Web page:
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e-bay sellers sources

post #1 of 12
Thread Starter 
With all the talk of certain recommended sellers to buy from on Ebay, does anybody know what their source is? I'm assuming that they are getting overruns from manufacturers, and then getting a discount for buying in bulk. But, why wouldn't these manufacturers or whomever just sell it directly to the consumer via the internet. This way, there would be no middleman and the prices would be even lower.
post #2 of 12
Most manfacturers are in the business of making clothes, not selling them on the internet... that business model is worlds apart from what they do, it's much easier to sell it to someone who will buy everything they want to get rid of.
post #3 of 12
I think at least some sellers buy leftover items from stores. I think that's what "discostu" does -- buying big blocks of unsold clothes from high-end Texas store, Stanley Korshak. I've often thought that another of my favorite sellers, parisvegas, either has a deal with various hotels in Las Vegas to buy up their lost and found clothes, or he has a deal with Las Vegas dry cleaners to buy up unclaimed clothes left at the cleaners. Either would be a good source for some high-end clothes, in nearly any big city.
post #4 of 12
I used to wonder the same thing-- but I assumed several of my purchases might have been stolen; later I learned many ebay sellers offer a high-end store ten grand for a rack of clothing, for example. apparently, the store may dismiss the idea at first-- but later come around, when they aren't making sales for the season. You can't beat worldsfinest and honest*goods on ebay, although they have both increased prices SUBSTANTIALLY over the past several months-- yet still far below retail.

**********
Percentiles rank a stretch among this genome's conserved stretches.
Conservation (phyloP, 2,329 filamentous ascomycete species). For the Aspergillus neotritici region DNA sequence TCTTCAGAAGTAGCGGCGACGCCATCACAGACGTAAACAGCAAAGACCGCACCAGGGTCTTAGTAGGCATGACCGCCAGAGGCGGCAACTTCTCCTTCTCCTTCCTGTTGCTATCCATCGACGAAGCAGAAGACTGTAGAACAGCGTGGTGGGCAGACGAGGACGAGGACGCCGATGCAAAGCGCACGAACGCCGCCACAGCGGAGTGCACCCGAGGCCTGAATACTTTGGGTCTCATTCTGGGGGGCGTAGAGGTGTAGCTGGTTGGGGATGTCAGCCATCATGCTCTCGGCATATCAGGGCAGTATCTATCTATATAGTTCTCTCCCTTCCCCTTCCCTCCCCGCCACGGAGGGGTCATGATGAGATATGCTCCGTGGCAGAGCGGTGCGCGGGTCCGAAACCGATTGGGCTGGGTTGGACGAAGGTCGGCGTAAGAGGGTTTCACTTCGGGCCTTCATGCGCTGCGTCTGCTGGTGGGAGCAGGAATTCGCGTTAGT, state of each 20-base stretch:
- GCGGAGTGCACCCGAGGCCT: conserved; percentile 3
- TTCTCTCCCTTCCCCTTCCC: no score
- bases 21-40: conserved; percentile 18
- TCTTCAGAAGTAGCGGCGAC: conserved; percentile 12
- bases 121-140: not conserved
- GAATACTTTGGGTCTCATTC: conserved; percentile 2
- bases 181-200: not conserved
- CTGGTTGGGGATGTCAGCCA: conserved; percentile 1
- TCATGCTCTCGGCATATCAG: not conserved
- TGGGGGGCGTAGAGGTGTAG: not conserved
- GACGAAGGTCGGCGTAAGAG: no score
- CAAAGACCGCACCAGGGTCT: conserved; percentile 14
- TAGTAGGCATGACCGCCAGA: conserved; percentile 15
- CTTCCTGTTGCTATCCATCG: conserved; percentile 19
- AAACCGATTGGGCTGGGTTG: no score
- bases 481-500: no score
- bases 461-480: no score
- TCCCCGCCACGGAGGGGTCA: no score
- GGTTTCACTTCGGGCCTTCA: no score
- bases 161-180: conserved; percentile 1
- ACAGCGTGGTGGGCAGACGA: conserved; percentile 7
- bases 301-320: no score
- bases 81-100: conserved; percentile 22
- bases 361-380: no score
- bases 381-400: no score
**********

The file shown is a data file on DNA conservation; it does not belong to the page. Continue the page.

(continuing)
post #5 of 12
Thread Starter 
Quote:
I used to wonder the same thing-- but I assumed several of my purchases might have been stolen; later I learned many ebay sellers offer a high-end store ten grand for a rack of clothing, for example. apparently, the store may dismiss the idea at first-- but later come around, when they aren't making sales for the season. You can't beat worldsfinest and honest*goods on ebay, although they have both increased prices SUBSTANTIALLY over the past several months-- yet still far below retail.
Foxx, I was under the impression that retail stores cannot sell a certain item for less than a certain price set by the manufacturer. And, does anybody know if retail stores can just return overruns to the manufacturer like how bookstores can return extra books?
post #6 of 12
Quote:
And, does anybody know if retail stores can just return overruns to the manufacturer like how bookstores can return extra books?
Thom: That's a good question. I think that in most cases it's not worth the shipping and other assorted costs to send something back to the manufacturer, who in any case is often not involved in retailing. Thus the manufacturer may not want them back. It has been my impression that out of a very, very few, Hermes did this to prevent its goods going on sale or to outlets (successfully, most of the time). I'd imagine it would be a big loss for a designer or manufacturer to take these back. What would it do then? Sell to a consolidator or discounter, which is what the big stores do directly and likely more efficiently. Clothes aren't quite like books -- you can't tear the cover off and then pulp or recycle them. BTW, I don't think all manufacturers set a certain minimum retail price. Some high-end manufacturers might, but it's not a rule as far as I know.
post #7 of 12
Manufacturers cannot set minimum sales prices. I believe they can, however, set minimum advertised prices.
post #8 of 12
In the current market, buy-back programs have become more common. However, it is not standard practice. If a manufacturer had to take back unsold merchandise, they would bear all the risk, which is not a fair expectation.